Abu Dhabi (AMA) – Yemeni human rights lawyer and activist Huda al-Sarari, head of the Defense for Rights and Freedoms Foundation, has revealed secret prisons run by the Emirates in the cities of Aden and Mukalla and other outside Yemen for arresting Yemeni opponents to the UAE and its forces, violating their human rights and torturing them.

Al-Sarari said on Monday that she reached a number of Yemeni detainees who had been forcibly disappeared and kidnapped for five years in secret prisons in Aden and Mukalla and transferred to UAE-run prisons outside Yemen, in conditions that lack the lowest standards of humanity and access to justice.

“We could reach a number of them who revealed that they had been subjected to torture and inhuman treatment in UAE-run prisons outside Yemen,” she said. “They said they were not referred to court and that only UAE officers and mercenaries were interrogating them.”

“They were released on condition they do not talk to the media. During the years of their forced disappearances and torture, they were pressured to work for their kidnappers or remain disappeared,” she revealed.

Al-Sarari pointed out that the crimes against these people are not subject to the statute of limitations. “We will pursue the local violators and their supporters”.

She noted that all of them need psychological rehabilitation in order to be reintegrated into society.

A Prisoner’s Story of Capture and Torture in a Secret UAE Prison in Yemen

Yemeni lawyer Huda al-Sarari, whose son Mohsen was killed at the beginning of April 2019 by the militia of the so-called Southern Transitional Council affiliated to the Emirates, promised that “the local violators and their supporters will be prosecuted.”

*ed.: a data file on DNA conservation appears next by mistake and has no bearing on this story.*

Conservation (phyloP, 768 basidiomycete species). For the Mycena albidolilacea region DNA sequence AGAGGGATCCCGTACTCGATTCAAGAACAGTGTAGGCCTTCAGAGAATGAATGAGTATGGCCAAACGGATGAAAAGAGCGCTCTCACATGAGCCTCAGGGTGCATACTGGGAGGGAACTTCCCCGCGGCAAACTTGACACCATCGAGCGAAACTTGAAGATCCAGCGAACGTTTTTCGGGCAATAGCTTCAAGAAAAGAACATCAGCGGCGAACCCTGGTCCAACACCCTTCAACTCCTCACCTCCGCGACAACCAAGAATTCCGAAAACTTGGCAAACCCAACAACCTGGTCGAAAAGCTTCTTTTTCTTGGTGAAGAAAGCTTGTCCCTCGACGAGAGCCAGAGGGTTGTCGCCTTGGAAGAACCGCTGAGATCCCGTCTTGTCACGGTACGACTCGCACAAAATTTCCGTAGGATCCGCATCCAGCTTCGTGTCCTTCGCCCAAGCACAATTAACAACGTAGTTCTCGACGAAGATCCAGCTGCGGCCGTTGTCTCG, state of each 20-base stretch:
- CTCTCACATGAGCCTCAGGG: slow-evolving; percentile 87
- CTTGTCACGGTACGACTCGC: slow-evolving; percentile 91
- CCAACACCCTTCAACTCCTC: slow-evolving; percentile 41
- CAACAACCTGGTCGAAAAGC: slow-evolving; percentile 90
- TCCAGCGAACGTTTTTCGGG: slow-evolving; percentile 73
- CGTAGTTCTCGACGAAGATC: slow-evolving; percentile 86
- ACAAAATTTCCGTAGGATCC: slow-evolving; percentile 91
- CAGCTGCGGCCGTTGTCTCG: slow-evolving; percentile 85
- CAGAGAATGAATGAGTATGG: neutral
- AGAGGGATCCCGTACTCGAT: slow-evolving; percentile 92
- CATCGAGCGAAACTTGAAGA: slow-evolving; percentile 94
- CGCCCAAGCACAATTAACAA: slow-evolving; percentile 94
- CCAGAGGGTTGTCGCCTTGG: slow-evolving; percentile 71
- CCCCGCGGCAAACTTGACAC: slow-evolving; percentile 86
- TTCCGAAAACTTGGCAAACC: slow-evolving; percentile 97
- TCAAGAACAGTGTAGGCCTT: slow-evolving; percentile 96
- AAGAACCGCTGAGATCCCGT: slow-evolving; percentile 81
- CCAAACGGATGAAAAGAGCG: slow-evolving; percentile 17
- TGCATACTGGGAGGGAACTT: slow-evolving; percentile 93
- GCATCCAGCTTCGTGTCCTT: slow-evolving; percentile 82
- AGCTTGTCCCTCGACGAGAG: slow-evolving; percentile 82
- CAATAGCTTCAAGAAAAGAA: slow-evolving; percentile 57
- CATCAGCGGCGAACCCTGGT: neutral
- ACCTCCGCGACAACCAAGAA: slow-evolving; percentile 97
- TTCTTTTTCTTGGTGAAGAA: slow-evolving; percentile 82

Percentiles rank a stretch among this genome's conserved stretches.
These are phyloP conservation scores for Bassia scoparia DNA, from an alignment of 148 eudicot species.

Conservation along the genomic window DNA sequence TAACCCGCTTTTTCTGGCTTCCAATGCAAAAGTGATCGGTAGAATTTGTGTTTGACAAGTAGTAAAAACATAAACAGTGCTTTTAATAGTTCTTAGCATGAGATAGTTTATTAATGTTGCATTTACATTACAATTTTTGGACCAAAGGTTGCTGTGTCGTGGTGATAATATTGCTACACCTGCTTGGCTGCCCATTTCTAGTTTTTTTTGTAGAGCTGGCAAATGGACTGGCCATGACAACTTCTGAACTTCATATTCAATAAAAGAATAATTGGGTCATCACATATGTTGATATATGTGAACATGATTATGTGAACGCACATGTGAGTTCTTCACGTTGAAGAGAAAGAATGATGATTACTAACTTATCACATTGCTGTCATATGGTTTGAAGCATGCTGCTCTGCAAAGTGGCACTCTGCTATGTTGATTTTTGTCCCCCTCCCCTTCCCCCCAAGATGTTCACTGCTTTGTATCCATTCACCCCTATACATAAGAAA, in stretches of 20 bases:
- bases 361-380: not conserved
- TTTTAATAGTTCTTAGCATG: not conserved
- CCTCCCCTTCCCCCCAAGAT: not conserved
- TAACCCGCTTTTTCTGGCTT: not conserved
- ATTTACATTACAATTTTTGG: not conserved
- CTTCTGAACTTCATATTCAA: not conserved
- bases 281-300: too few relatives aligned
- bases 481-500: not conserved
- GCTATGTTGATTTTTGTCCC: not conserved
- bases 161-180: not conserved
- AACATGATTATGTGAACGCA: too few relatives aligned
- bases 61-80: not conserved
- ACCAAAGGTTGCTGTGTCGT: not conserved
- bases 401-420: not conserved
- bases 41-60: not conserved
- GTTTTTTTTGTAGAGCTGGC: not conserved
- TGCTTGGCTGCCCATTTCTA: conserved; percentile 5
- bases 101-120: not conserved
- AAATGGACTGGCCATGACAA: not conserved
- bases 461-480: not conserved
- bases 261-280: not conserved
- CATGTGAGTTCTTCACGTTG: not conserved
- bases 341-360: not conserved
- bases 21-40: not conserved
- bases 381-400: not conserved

Almost 2,000 men are said to have been detained in the clandestine jails and secret Yemen prisons. US forces have been involved in the interrogation of detainees in a secret network of prisons in Yemen. A report by Associated Press said hundreds of people arrested in the hunt for al-Qaeda militants have been housed in the jails.

Torture and abuse are widespread.

Senior U.S. defense officials have acknowledged that their forces have been involved in the interrogations but they deny taking part in or knowing about human rights abuses.

“We always adhere to the highest standards of personal and professional conduct,”chief Defense Department spokeswoman Dana White told AP. “We would not turn a blind eye, because we are obligated to report any violations of human rights.”

AP says it has documented at least 18 secret jails across southern Yemen run by the United Arab Emirates or Yemeni forces. Meanwhile, lawyers and families say almost 2,000 men have disappeared inside the clandestine prisons.

Former inmates released from one detention facility at Riyan airport in the southern city of Mukalla said they were beaten, sexually assaulted, and trussed up on the “grill,” in which the victim is tied to a spit like a roast and spun in a circle of fire.

“The entire place is gripped by fear. Almost everyone is sick, the rest are near death. Anyone who complains heads directly to the torture chamber,” a former detainee told AP.

US-backed Forces Claiming to “Liberate” Yemen Rape Detainees in Secret Prisons

The UAE’s government has denied the allegations. In a statement it said, “There are no secret detention centers and no torture of prisoners is done during interrogations.”

The Gulf State is a key member of a Saudi-led military coalition that entered Yemen’s conflict in 2015 to fight on the government’s side against Houthi rebels. It also helps the US target al-Qaeda’s local branch and Islamic State group militants.

A law professor at New York University Ryan Goodman told AP that obtaining intelligence that may have been extracted by torture inflicted by another party would still be considered a violation of the International Convention Against Torture and even could qualify as a war crime.

These posts originally ran on Almasirah and Telesur and appear here with persmission. Featured photo: Brushy Mountain State Penitentiary (Randi Nord)